Relying on Barry v Buckley, and although noting that “if there is a deficiency in the case pleaded that is capable of remedy by amendment, the action should be dismissed”, Mr Justice Allen was satisfied that “the case is hopeless and that the statement of claim is irremediable”. The court struck out the claim.

The plaintiff appealed the judgment to the Court of Appeal, with Haughton J delivering judgment on 23 June 2022. The Court of Appeal noted that, while the plaintiff/appellant did not bring an application in the High Court to amend his pleadings to “save his claim”, he was seeking to introduce new evidence and amend the claim in the Court of Appeal.

The court summarised the action as an “action solely for discovery”. In considering the plaintiff/appellant’s application to amend his claim in the Court of Appeal, the judge noted that, “as it requires exceptional circumstances to justify the court admitting of an amendment of the statement of claim to admit the claim in the first instance, it would seem to follow that most exceptional circumstances would be required to justify an amendment to save the claim at the appellate stage”.

As the original claim and the proposed claim were “fundamentally different”, the court rejected the plaintiff/appellant’s application to amend his claim. As to the frivolous and vexatious/abuse of power aspect of the appeal, the court relied on the judgments in Barry v BuckleyLopes v Minister for Justice, Equality and Law Reform and the Supreme Court judgment in Ewing v Ireland, which outlined six indicia of vexatious proceedings:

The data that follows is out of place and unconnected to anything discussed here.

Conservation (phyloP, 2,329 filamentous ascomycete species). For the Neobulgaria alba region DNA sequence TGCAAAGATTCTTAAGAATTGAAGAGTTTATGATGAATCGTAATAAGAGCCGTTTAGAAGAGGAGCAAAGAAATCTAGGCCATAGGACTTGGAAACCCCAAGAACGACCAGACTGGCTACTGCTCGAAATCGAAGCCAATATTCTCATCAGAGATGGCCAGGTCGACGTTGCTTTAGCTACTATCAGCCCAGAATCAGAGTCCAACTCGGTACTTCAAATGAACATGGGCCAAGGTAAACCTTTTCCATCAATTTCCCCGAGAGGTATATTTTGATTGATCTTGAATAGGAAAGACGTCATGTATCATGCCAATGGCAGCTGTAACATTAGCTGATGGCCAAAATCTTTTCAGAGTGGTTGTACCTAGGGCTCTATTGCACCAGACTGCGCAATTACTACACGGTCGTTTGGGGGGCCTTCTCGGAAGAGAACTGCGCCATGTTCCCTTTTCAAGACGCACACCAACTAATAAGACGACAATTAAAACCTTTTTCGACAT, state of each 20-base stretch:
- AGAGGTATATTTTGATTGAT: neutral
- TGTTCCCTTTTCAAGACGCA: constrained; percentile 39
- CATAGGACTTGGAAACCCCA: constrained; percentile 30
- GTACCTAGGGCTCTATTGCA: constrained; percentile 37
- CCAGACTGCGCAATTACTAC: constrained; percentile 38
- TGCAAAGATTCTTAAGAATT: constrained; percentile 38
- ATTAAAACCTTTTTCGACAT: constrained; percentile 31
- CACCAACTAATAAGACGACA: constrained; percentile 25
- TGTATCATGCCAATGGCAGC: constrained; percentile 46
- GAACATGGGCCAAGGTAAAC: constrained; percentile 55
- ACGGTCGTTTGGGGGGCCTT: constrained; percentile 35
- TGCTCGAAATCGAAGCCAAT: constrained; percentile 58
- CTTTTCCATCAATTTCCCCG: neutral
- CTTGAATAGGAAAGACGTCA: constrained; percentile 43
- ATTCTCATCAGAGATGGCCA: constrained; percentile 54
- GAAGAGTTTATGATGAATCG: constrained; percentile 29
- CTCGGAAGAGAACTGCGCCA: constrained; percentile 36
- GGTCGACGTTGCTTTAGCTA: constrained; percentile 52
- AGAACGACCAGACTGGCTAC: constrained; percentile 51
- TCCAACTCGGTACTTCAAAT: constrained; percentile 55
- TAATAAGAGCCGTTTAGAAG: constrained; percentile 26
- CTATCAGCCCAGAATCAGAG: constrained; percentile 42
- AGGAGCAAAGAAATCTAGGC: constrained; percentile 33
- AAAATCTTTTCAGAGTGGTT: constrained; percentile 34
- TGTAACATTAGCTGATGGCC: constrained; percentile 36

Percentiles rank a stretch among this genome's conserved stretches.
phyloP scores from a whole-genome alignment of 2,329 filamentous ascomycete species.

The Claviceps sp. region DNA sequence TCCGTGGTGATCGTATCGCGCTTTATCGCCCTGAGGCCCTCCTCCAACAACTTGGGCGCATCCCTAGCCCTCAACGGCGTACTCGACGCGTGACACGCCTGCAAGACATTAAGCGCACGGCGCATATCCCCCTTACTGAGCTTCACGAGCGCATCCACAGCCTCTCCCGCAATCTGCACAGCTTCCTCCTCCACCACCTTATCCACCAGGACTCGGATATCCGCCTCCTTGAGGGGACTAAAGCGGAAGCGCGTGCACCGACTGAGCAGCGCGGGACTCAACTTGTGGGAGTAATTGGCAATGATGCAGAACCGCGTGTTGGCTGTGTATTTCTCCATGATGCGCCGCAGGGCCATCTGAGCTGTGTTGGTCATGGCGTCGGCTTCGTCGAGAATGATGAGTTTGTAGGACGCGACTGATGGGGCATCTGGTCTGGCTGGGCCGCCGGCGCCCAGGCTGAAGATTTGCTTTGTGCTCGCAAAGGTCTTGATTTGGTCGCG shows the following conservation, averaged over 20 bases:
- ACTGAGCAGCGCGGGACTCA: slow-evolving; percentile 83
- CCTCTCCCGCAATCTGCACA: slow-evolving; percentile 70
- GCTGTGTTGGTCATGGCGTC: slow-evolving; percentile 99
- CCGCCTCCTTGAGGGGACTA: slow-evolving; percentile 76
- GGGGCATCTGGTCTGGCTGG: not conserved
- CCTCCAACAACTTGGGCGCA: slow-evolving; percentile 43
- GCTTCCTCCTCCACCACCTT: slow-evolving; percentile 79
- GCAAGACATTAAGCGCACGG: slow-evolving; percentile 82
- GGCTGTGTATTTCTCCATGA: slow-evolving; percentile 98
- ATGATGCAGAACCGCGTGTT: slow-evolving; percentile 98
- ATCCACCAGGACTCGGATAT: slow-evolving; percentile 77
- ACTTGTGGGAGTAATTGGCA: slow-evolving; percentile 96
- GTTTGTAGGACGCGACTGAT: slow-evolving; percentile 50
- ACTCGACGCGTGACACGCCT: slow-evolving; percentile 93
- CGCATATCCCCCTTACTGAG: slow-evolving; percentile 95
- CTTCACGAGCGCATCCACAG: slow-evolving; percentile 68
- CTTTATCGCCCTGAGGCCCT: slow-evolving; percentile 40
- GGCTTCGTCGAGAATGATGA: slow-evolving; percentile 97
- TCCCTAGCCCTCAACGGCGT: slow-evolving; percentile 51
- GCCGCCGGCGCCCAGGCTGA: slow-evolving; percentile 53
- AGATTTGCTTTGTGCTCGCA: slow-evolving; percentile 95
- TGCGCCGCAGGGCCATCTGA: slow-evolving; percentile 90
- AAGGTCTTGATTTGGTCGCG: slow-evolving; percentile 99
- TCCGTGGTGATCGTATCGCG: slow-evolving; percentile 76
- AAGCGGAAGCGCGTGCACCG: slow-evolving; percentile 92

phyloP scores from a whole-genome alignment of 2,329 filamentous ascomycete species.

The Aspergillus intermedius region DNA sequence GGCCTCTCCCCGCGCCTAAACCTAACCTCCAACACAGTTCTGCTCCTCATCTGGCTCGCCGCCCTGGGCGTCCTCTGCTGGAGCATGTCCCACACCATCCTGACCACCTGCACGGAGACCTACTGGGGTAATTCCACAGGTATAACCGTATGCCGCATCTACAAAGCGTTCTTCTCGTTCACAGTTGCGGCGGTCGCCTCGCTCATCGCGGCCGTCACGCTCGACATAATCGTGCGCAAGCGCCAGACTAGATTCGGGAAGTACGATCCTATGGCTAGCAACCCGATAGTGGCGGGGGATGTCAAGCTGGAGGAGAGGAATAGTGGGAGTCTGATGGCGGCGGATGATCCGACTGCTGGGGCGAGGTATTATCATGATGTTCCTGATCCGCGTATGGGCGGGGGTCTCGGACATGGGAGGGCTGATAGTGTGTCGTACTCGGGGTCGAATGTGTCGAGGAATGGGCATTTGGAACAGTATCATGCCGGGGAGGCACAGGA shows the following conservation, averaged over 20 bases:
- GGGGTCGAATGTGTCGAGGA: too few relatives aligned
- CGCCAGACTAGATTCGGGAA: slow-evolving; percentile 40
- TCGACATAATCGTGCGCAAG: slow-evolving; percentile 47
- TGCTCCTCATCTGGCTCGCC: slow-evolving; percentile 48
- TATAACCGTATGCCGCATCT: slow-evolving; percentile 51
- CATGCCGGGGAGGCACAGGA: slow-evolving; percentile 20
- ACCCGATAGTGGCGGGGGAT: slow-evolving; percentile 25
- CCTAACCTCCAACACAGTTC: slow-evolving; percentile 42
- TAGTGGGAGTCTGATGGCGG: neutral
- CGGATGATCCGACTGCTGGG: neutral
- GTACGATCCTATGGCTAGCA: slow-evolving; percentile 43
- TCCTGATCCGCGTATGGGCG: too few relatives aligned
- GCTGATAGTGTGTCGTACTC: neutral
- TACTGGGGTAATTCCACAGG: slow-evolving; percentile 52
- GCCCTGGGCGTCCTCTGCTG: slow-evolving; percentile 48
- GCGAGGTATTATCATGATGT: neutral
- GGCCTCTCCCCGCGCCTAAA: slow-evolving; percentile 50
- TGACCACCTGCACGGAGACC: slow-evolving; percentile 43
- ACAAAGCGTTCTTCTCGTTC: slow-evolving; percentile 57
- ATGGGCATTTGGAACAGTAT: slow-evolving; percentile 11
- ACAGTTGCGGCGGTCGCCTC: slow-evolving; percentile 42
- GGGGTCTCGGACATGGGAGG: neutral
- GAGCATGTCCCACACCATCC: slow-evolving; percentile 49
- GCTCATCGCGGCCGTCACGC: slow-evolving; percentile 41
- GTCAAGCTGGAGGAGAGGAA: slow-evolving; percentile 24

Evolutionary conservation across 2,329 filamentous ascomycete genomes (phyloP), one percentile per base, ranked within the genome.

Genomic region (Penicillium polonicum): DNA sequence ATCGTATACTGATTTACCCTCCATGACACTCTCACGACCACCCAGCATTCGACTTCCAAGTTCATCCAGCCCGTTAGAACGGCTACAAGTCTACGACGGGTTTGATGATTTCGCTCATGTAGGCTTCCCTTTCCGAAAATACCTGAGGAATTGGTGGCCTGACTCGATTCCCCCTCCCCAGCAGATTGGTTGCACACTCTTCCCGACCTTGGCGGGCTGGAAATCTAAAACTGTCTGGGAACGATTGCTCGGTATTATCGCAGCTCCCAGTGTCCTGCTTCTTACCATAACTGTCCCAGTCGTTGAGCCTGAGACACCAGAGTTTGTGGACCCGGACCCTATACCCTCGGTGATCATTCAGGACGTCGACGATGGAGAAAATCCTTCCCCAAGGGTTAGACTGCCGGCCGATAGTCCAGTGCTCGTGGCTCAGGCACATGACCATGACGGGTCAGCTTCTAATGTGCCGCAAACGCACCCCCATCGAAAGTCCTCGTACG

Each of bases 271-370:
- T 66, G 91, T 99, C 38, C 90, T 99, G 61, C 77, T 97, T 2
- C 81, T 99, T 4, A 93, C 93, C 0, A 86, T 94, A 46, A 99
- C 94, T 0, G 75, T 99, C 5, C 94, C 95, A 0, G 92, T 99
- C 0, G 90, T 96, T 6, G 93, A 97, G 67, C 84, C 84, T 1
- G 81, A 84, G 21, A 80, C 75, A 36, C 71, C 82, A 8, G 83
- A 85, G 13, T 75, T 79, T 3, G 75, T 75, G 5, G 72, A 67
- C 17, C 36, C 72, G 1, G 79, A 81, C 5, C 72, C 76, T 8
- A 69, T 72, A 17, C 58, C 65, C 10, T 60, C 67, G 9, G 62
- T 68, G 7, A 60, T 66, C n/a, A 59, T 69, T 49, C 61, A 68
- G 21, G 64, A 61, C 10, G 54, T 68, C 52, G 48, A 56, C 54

• The bringing of one or more actions to determine an issue that has already been determined by the court of competent jurisdiction,
  • Cases where it is obvious that the action cannot succeed, or
  • Cases where no reasonable person could reasonably expect to obtain relief,
  • Where the action is brought for an improper purpose,
  • Where the person instituting proceedings has failed to pay the costs of unsuccessful proceedings,
  • Issues are rolled forward into subsequent actions repeated and supplemented.

Finding in favour of the defendant/respondent in circumstances where the claim the plaintiff/appellant was pursing is frivolous and vexatious, Haughton J dismissed the appeal.

I drove all night